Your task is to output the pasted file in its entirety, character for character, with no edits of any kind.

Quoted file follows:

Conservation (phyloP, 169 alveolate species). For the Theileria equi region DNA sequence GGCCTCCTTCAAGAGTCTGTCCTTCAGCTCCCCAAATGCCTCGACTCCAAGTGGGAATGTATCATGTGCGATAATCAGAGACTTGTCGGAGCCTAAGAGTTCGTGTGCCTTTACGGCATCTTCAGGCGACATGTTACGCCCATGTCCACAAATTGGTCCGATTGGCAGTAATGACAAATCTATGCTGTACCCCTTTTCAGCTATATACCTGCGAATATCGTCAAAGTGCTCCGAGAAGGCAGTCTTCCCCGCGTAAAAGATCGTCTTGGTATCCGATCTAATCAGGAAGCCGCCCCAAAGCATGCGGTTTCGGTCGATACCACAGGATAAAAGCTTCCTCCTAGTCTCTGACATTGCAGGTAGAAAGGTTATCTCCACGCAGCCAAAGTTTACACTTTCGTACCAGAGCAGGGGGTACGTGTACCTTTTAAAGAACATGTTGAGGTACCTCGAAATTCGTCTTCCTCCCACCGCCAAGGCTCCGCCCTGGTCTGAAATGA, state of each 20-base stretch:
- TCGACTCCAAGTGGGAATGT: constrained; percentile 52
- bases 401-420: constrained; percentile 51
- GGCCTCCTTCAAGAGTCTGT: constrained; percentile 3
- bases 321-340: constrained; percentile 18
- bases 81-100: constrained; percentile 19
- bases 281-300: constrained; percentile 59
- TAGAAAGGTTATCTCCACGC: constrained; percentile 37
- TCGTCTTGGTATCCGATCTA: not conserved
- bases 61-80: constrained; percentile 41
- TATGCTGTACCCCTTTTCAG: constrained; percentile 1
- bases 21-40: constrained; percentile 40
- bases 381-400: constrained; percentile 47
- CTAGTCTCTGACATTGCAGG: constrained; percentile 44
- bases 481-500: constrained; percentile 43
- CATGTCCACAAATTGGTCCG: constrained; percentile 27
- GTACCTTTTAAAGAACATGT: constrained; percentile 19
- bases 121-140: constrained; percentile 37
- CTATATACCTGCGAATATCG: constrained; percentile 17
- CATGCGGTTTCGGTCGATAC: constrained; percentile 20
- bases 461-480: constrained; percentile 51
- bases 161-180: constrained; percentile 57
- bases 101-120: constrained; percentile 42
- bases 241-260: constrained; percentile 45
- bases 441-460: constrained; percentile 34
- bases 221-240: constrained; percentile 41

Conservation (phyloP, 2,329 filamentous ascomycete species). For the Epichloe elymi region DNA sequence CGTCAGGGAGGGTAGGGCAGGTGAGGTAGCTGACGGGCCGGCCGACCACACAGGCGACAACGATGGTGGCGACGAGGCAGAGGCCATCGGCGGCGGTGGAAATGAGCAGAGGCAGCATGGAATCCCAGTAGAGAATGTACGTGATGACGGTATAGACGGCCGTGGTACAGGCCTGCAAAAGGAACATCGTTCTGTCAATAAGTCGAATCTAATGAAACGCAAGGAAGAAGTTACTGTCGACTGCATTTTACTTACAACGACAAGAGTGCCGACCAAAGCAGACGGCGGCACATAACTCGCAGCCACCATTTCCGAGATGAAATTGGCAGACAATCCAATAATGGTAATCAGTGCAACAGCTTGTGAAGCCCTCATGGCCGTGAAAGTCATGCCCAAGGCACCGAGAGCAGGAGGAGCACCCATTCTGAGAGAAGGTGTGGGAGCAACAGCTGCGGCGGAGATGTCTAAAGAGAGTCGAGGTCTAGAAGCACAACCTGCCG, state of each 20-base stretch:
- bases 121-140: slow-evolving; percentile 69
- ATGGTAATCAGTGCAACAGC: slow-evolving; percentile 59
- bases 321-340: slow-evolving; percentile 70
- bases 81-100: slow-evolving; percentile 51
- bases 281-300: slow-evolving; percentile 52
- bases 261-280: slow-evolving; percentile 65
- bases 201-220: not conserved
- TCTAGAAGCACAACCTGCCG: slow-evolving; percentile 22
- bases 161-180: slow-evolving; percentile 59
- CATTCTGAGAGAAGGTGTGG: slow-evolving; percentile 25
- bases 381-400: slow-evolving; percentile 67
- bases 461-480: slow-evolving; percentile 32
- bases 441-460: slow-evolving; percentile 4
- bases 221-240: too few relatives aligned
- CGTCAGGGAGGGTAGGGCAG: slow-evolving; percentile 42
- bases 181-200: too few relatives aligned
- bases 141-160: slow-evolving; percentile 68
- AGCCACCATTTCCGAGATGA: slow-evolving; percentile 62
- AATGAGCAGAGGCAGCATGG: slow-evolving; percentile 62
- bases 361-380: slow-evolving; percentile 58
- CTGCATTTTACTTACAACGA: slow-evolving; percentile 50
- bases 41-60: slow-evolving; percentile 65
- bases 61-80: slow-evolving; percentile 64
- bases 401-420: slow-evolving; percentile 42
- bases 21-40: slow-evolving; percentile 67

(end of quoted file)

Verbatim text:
Conservation (phyloP, 169 alveolate species). For the Theileria equi region DNA sequence GGCCTCCTTCAAGAGTCTGTCCTTCAGCTCCCCAAATGCCTCGACTCCAAGTGGGAATGTATCATGTGCGATAATCAGAGACTTGTCGGAGCCTAAGAGTTCGTGTGCCTTTACGGCATCTTCAGGCGACATGTTACGCCCATGTCCACAAATTGGTCCGATTGGCAGTAATGACAAATCTATGCTGTACCCCTTTTCAGCTATATACCTGCGAATATCGTCAAAGTGCTCCGAGAAGGCAGTCTTCCCCGCGTAAAAGATCGTCTTGGTATCCGATCTAATCAGGAAGCCGCCCCAAAGCATGCGGTTTCGGTCGATACCACAGGATAAAAGCTTCCTCCTAGTCTCTGACATTGCAGGTAGAAAGGTTATCTCCACGCAGCCAAAGTTTACACTTTCGTACCAGAGCAGGGGGTACGTGTACCTTTTAAAGAACATGTTGAGGTACCTCGAAATTCGTCTTCCTCCCACCGCCAAGGCTCCGCCCTGGTCTGAAATGA, state of each 20-base stretch:
- TCGACTCCAAGTGGGAATGT: constrained; percentile 52
- bases 401-420: constrained; percentile 51
- GGCCTCCTTCAAGAGTCTGT: constrained; percentile 3
- bases 321-340: constrained; percentile 18
- bases 81-100: constrained; percentile 19
- bases 281-300: constrained; percentile 59
- TAGAAAGGTTATCTCCACGC: constrained; percentile 37
- TCGTCTTGGTATCCGATCTA: not conserved
- bases 61-80: constrained; percentile 41
- TATGCTGTACCCCTTTTCAG: constrained; percentile 1
- bases 21-40: constrained; percentile 40
- bases 381-400: constrained; percentile 47
- CTAGTCTCTGACATTGCAGG: constrained; percentile 44
- bases 481-500: constrained; percentile 43
- CATGTCCACAAATTGGTCCG: constrained; percentile 27
- GTACCTTTTAAAGAACATGT: constrained; percentile 19
- bases 121-140: constrained; percentile 37
- CTATATACCTGCGAATATCG: constrained; percentile 17
- CATGCGGTTTCGGTCGATAC: constrained; percentile 20
- bases 461-480: constrained; percentile 51
- bases 161-180: constrained; percentile 57
- bases 101-120: constrained; percentile 42
- bases 241-260: constrained; percentile 45
- bases 441-460: constrained; percentile 34
- bases 221-240: constrained; percentile 41

Conservation (phyloP, 2,329 filamentous ascomycete species). For the Epichloe elymi region DNA sequence CGTCAGGGAGGGTAGGGCAGGTGAGGTAGCTGACGGGCCGGCCGACCACACAGGCGACAACGATGGTGGCGACGAGGCAGAGGCCATCGGCGGCGGTGGAAATGAGCAGAGGCAGCATGGAATCCCAGTAGAGAATGTACGTGATGACGGTATAGACGGCCGTGGTACAGGCCTGCAAAAGGAACATCGTTCTGTCAATAAGTCGAATCTAATGAAACGCAAGGAAGAAGTTACTGTCGACTGCATTTTACTTACAACGACAAGAGTGCCGACCAAAGCAGACGGCGGCACATAACTCGCAGCCACCATTTCCGAGATGAAATTGGCAGACAATCCAATAATGGTAATCAGTGCAACAGCTTGTGAAGCCCTCATGGCCGTGAAAGTCATGCCCAAGGCACCGAGAGCAGGAGGAGCACCCATTCTGAGAGAAGGTGTGGGAGCAACAGCTGCGGCGGAGATGTCTAAAGAGAGTCGAGGTCTAGAAGCACAACCTGCCG, state of each 20-base stretch:
- bases 121-140: slow-evolving; percentile 69
- ATGGTAATCAGTGCAACAGC: slow-evolving; percentile 59
- bases 321-340: slow-evolving; percentile 70
- bases 81-100: slow-evolving; percentile 51
- bases 281-300: slow-evolving; percentile 52
- bases 261-280: slow-evolving; percentile 65
- bases 201-220: not conserved
- TCTAGAAGCACAACCTGCCG: slow-evolving; percentile 22
- bases 161-180: slow-evolving; percentile 59
- CATTCTGAGAGAAGGTGTGG: slow-evolving; percentile 25
- bases 381-400: slow-evolving; percentile 67
- bases 461-480: slow-evolving; percentile 32
- bases 441-460: slow-evolving; percentile 4
- bases 221-240: too few relatives aligned
- CGTCAGGGAGGGTAGGGCAG: slow-evolving; percentile 42
- bases 181-200: too few relatives aligned
- bases 141-160: slow-evolving; percentile 68
- AGCCACCATTTCCGAGATGA: slow-evolving; percentile 62
- AATGAGCAGAGGCAGCATGG: slow-evolving; percentile 62
- bases 361-380: slow-evolving; percentile 58
- CTGCATTTTACTTACAACGA: slow-evolving; percentile 50
- bases 41-60: slow-evolving; percentile 65
- bases 61-80: slow-evolving; percentile 64
- bases 401-420: slow-evolving; percentile 42
- bases 21-40: slow-evolving; percentile 67